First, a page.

The Wet Coast

When I lived in Los Angeles, one of my favourite things to do was to go to the beach. I didn’t go to swim (too chilly), surf (poor balance), or sunbathe (I don’t tan). Rather, my excursions were all about ocean appreciation; I simply loved strolling along the beach, listening to the rise and fall of the waves, while gazing at the vastness of the Pacific Ocean. The experience was always profoundly humbling yet spiritually uplifting. At any time of the year, a trip to the beach was the best therapy I knew.

Memories of…Point Dume, Malibu

When I left Los Angeles and moved to Nanaimo (just over two years ago now), one of the hardest things for me to give up was that ocean view. Although the Strait of Georgia—the waterway between Vancouver Island and the British Columbia mainland—is an arm of the Pacific Ocean, the experience of walking along the shore in Nanaimo is entirely different. Yes, there’s the smell of saltwater in the air, and yes, the tide rolls in and out, but the vastness I marvelled at in Southern California is absent. Instead of endless ocean, the view (on a clear day) is of a majestic mountain range on the mainland. That’s not a shabby sight, to be sure—in fact, it’s pretty damn awesome. But as soul-soothing experiences go, it just isn’t the same.

For these reasons, I’ve been eagerly looking forward to travelling to the West Coast of the island, and a couple of weeks ago I made my first trip. At last, a chance to see the glorious Pacific as it should be seen, with ocean stretching to the horizon and beyond.

Sombre With a Chance of Stormy

The trip turned out to be a wet one, the skies grey and gloomy almost all day. While less rain would have been nice, I was in fact hoping the weather would be more dramatic, at least wind-wise. Why? Because serious surf is what a West Coast storm watching trip is all about.

To the rescue!

But who rescues the rescuers?

Storm watching is essentially a laid-back version of storm chasing, which is the pursuit of severe weather conditions—like tornadoes (à chacun son goût, as the French say). From November to February, storm watching is a popular activity on the West Coast, and people arrive from everywhere and anywhere to check out the action. That’s why I’d decided to make a winter’s trek here—to witness the Pacific whipped up by Mother Nature’s fury. As it turned out, on this day she was only peeved.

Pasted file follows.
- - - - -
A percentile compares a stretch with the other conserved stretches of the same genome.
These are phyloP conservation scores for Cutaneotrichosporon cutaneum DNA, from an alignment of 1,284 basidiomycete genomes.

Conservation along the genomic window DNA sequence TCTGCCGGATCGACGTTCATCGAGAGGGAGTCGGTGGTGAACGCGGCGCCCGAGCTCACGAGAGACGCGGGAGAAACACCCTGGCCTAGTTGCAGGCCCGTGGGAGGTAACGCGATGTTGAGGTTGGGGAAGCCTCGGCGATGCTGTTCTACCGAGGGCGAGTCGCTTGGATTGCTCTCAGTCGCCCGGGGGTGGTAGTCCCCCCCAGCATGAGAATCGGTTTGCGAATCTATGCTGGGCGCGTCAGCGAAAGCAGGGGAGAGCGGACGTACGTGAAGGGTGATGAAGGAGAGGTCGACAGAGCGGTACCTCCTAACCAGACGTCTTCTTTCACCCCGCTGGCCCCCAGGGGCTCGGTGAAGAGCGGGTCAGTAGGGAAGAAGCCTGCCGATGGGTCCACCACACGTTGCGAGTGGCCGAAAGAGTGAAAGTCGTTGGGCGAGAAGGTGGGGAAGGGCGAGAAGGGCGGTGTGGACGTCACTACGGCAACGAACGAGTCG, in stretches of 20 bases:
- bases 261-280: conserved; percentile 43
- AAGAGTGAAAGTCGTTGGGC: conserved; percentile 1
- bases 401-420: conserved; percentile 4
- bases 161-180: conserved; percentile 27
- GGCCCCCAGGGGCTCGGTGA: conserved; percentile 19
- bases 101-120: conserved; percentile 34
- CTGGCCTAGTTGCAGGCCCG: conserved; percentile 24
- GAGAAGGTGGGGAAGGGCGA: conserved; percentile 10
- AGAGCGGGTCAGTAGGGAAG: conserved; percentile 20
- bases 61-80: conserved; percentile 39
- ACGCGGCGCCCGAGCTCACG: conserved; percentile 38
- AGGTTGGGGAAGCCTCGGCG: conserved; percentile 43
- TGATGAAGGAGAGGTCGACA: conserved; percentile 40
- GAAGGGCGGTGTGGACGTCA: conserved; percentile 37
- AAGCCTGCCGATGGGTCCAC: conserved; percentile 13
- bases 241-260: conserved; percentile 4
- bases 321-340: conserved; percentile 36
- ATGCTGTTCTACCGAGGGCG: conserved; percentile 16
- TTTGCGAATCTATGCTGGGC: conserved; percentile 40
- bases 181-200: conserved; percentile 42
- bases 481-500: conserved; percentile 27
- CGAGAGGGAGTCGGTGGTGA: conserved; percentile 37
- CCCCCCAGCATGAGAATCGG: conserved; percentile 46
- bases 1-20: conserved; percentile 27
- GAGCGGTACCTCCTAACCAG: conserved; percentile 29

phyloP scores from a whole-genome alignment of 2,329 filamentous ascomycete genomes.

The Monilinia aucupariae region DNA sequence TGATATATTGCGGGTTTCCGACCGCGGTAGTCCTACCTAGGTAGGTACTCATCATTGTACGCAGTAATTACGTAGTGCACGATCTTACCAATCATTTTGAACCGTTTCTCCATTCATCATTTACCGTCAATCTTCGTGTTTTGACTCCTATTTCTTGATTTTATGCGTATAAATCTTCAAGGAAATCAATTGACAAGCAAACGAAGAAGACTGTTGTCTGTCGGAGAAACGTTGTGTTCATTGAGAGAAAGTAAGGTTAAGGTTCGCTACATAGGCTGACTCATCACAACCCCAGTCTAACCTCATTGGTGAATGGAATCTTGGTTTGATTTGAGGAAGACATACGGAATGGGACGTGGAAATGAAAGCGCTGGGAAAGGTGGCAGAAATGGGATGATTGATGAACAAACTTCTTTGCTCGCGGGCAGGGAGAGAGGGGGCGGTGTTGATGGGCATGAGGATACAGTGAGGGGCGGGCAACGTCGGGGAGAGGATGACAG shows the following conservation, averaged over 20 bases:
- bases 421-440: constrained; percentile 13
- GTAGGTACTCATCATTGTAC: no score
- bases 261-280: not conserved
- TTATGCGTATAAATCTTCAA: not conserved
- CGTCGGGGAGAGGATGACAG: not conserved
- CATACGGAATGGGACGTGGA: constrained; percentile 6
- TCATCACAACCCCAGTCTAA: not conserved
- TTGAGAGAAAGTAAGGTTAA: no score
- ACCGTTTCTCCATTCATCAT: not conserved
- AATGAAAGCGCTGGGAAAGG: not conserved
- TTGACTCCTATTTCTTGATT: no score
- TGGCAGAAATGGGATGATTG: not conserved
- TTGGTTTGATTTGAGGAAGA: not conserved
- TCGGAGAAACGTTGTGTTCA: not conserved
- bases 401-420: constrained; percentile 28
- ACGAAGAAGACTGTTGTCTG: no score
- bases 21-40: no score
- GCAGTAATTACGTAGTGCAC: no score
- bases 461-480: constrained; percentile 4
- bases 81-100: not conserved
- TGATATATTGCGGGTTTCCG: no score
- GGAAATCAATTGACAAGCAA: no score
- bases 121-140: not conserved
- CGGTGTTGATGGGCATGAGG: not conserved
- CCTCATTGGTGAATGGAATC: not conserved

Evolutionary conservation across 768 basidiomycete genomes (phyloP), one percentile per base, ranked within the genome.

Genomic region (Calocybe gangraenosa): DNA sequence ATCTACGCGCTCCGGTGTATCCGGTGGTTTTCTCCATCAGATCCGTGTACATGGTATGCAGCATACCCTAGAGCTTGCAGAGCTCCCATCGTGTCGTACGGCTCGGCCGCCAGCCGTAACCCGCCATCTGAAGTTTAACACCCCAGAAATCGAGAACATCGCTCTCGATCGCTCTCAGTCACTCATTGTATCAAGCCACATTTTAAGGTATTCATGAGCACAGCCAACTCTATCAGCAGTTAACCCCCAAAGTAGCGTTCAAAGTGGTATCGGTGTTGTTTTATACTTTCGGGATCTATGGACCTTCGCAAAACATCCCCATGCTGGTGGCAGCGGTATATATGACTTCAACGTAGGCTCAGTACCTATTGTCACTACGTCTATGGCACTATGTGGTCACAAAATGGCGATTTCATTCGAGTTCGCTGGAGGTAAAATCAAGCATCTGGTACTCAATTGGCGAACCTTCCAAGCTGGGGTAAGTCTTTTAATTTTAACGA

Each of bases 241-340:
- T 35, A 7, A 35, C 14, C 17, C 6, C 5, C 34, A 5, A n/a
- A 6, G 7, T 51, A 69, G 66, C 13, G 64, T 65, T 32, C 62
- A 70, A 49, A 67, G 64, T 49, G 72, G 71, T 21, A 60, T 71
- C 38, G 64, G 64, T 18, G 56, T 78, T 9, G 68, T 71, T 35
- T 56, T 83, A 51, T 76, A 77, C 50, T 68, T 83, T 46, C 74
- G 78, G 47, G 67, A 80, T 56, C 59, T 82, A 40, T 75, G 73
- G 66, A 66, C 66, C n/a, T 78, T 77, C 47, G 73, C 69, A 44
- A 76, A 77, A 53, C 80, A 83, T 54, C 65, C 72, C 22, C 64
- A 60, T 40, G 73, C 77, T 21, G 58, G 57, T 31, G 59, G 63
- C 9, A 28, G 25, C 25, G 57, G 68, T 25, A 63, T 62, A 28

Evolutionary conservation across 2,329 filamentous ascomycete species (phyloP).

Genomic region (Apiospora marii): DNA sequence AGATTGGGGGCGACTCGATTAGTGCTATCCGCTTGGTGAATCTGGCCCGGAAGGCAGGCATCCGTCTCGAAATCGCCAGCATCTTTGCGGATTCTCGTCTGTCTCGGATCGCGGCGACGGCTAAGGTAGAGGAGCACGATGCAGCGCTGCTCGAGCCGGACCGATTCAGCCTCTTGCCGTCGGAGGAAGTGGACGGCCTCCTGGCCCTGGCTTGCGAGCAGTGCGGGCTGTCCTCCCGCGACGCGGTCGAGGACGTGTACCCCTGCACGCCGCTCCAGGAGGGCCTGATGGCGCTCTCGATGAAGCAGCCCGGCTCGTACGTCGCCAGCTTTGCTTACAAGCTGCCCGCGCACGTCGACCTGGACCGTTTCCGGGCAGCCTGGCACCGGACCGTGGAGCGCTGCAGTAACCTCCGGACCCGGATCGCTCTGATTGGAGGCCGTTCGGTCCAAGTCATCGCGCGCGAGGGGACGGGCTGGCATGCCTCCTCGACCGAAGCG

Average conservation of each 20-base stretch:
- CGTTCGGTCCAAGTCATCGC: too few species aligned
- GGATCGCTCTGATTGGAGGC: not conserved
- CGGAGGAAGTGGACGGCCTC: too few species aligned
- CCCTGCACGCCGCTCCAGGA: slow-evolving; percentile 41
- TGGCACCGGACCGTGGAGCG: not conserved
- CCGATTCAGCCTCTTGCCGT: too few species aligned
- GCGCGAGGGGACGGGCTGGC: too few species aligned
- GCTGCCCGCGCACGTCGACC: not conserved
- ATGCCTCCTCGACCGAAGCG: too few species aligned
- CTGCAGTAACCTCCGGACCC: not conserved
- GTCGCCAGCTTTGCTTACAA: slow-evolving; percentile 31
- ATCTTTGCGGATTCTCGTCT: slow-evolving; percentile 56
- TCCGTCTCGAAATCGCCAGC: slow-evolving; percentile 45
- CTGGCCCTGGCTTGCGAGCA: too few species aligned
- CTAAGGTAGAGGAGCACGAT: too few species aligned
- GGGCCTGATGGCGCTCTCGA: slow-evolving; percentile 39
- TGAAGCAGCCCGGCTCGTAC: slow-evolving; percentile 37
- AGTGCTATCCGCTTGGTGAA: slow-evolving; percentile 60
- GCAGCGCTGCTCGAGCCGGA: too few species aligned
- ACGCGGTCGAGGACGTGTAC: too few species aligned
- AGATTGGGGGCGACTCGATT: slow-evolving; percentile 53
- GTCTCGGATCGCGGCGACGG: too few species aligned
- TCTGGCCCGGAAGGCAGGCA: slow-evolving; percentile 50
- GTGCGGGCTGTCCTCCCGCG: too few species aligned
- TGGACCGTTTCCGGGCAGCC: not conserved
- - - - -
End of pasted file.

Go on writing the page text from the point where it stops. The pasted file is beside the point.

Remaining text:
Chesterman Beach

Huge driftwood, left behind by high tide

Canada’s Surf Capital

While seeing the ocean was the big motivator for making this trip, visiting Tofino was a close second. Tofino (pronounced tow-FEE-no) is as far west as one can drive on Vancouver Island and has appropriately been dubbed “the end of the road.”

Located at the tip of the Esowista Peninsula in Clayoquot Sound, Tofino is bordered by the Pacific Ocean to the north, east, and west. It’s a small town with a big reputation: the illustrious National Geographic rated it one of the top surf towns in the world.

“Surf’s up, dudes.” (Chesterman Beach)

The area offers a host of water and nature activities, including kayaking, fishing, paddle boarding, whale watching, bird watching, and hiking. Not surprisingly, the year-round population of 1,900 swells during the non-winter months (when all the storm watchers have gone home).

Medical care at “the end of the road”

My first visit to Tofino was christened by a steady rain. Soaked, chilled, and disappointed, I cut my walkabout short to spare myself (and my camera) further unpleasantness. But even in the grey gloom I could see that this was a place worth exploring and decided I will definitely make a return trip one day—in the summer.

Totem pole of the Tla-o-qui-aht First Nations (Anchor Park, Tofino)

Homeward Bound

Warming up and drying out on the drive back to Nanaimo, I felt glad I’d make this not-quite-storm-watching trip. Even when things don’t work out as you’d hoped, there’s almost always something worthwhile in the experience. For me, it was a teasing glimpse of a whole different side of the island—literally and figuratively. But more than anything else, it was a reignited passion for the Pacific. I can almost hear the roar of the waves…